Obviously you do not want to upstage. Some people work like that. But I have never been that upstaging kind. I wouldn't want to upset anyone.
'I used to be very tense about my work'
You finally acted in a film with Aparna Sen. What was that experience like?
That is a bit of an anti-climax because people have built it up. Actually, we have one scene together. But there is a wonderful chemistry. You feel these two people have known each for a while and the timing is perfect.
Tony's (Chowdhury) film is very good, very contemporary and yet every generation finds something in that film. My point of view comes across in the film because I am older. Aparna is a career person and she is slightly younger. She is pretty much engaged with her work, whereas I am at home, either doing embroidery, cooking, tending to the plants. I'm engaged with life and not really bored. I'm more of an observer, more of a giver and not seeing things only from my point of view. I kind of identified with this film. Although it is a small role, but I've got many SMS'es and phone calls congratulating me about this film.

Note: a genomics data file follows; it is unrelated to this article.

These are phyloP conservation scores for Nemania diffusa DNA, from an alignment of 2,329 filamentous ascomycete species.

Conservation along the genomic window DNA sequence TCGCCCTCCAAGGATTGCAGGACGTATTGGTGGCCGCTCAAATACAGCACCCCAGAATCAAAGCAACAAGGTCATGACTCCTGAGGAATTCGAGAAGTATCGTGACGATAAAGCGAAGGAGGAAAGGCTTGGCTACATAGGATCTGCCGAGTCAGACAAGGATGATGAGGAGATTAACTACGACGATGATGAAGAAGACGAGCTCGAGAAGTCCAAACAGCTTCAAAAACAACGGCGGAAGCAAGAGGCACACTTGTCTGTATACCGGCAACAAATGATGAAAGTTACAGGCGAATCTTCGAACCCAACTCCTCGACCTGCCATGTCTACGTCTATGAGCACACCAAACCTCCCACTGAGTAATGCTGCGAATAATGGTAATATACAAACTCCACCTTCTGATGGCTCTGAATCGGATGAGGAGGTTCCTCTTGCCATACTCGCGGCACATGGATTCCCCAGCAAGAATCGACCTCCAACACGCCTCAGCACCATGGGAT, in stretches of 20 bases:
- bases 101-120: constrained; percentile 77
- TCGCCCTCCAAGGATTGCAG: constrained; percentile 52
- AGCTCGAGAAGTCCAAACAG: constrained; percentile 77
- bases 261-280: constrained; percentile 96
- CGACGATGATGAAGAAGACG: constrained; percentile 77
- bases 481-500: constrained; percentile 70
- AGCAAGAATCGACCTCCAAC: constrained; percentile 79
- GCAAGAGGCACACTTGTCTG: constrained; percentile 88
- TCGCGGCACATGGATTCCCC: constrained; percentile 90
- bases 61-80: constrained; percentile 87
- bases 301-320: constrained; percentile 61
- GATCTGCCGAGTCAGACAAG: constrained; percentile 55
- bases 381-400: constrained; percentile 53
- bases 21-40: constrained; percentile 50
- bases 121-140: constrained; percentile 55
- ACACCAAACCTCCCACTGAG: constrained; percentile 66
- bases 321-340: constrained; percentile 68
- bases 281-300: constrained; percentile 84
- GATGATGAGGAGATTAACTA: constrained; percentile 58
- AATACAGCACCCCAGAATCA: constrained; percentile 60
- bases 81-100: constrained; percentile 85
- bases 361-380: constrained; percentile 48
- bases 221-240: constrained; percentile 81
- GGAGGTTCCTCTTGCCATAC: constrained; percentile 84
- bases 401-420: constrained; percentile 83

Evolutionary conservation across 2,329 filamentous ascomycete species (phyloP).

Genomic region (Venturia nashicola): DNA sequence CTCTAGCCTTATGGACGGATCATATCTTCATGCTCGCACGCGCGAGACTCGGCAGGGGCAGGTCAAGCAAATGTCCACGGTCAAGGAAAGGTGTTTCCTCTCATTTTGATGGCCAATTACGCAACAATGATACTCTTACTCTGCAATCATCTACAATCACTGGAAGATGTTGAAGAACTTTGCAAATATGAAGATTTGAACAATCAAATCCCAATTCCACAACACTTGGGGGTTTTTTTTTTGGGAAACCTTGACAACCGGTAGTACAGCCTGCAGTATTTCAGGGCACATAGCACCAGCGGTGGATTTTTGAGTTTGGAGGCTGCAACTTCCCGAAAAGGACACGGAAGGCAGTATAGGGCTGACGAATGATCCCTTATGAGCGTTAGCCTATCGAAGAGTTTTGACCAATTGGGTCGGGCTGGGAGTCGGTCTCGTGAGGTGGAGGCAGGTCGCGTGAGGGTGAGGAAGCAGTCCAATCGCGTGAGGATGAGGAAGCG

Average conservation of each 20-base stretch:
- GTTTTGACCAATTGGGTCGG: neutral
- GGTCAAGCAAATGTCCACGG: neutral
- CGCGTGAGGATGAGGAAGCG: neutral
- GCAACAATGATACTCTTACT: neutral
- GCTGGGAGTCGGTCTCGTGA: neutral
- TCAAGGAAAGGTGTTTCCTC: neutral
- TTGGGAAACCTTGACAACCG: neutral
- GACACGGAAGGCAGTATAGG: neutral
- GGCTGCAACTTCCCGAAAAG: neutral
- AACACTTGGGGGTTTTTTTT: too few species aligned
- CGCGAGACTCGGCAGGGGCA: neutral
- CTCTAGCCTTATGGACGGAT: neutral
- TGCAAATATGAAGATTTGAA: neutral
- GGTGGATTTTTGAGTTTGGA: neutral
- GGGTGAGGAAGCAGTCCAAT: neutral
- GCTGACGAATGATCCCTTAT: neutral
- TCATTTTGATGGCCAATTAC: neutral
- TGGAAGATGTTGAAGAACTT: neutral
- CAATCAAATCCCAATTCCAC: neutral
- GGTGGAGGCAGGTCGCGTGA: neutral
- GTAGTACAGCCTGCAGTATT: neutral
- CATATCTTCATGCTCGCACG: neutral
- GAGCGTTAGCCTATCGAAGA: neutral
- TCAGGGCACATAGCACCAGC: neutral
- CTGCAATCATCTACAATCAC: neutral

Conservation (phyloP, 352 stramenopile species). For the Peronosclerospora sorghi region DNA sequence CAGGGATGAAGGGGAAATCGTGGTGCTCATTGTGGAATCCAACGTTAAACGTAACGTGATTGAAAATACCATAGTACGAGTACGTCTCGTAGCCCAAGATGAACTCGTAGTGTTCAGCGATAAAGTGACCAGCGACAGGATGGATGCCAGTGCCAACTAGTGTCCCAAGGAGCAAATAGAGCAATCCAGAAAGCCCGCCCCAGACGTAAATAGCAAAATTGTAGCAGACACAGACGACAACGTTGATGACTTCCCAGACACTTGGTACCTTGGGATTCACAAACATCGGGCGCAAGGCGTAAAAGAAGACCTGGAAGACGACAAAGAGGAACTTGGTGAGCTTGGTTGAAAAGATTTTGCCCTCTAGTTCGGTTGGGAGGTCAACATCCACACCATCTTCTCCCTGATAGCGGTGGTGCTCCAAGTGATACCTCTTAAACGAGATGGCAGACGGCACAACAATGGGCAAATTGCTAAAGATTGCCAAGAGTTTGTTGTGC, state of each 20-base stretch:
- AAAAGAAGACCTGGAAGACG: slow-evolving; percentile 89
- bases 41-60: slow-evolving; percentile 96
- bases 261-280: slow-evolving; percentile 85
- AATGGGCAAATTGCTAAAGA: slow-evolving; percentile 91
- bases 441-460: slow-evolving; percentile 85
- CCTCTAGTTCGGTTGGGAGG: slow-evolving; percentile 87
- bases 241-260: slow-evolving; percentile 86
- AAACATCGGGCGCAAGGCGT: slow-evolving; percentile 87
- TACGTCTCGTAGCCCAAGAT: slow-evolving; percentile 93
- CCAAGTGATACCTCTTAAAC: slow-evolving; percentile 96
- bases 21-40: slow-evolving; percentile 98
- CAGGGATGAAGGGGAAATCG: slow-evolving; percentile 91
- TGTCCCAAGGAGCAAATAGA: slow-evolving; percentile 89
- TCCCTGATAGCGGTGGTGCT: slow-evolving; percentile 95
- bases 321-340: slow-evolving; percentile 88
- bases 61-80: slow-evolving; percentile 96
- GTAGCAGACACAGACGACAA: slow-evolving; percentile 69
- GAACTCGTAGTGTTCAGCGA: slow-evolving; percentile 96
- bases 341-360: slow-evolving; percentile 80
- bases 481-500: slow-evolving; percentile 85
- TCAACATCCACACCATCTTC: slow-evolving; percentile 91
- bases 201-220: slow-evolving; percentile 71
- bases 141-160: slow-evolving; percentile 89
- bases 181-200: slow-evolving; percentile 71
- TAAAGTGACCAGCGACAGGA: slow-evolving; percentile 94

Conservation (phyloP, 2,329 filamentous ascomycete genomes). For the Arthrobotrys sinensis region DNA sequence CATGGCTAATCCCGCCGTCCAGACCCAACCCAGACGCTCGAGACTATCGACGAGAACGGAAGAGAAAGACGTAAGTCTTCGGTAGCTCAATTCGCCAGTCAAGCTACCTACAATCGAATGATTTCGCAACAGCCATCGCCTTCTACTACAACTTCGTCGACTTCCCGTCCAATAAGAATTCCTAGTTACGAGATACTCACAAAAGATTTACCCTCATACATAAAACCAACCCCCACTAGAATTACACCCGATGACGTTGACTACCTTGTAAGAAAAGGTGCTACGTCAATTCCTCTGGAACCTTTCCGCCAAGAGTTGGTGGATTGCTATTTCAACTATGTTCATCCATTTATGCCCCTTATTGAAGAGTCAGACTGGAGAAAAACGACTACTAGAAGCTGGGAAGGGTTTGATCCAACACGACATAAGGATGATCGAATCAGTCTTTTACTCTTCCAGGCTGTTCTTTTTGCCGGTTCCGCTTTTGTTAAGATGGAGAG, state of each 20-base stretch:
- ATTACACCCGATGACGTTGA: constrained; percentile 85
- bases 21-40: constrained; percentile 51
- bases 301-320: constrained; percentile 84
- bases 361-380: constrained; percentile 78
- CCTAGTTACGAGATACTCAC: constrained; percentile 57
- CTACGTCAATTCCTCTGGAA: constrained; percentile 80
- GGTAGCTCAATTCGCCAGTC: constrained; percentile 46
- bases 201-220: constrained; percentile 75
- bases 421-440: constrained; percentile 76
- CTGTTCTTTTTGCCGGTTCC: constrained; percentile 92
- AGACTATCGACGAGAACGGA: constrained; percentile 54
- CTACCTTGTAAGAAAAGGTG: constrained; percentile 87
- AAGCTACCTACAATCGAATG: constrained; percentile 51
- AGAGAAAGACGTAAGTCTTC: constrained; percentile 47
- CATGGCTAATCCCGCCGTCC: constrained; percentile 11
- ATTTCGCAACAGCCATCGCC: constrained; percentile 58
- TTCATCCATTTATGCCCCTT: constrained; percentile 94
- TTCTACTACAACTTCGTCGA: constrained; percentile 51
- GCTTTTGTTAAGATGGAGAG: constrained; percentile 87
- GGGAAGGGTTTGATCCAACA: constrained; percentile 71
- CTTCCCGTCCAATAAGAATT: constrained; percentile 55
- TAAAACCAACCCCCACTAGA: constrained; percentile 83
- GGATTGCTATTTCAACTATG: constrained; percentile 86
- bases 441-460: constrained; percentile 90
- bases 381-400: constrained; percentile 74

Why is it important for you to work at this stage in your career with young filmmakers and how do you chose projects?
It's really rewarding working with young people. I used to be very tense about my work. I like to come prepared, but these young people are so relaxed and different. They do not know what they are shooting tomorrow but at the same time they are very professional and creating good work. So I am also learning a lot from them.
I get attracted to projects because of the script or the idea and the basic character. It's not like you say, I need to go to look for work now. No, I don't really want to do so. But when I am facing the camera, from the action sound to cut, it is a magical moment. It's really wonderful.
But having said that, you just don't want to do anything and sometimes fool yourself thinking you are going to do a good film, when you know the net result will be awful. But both these films have satisfied me enormously.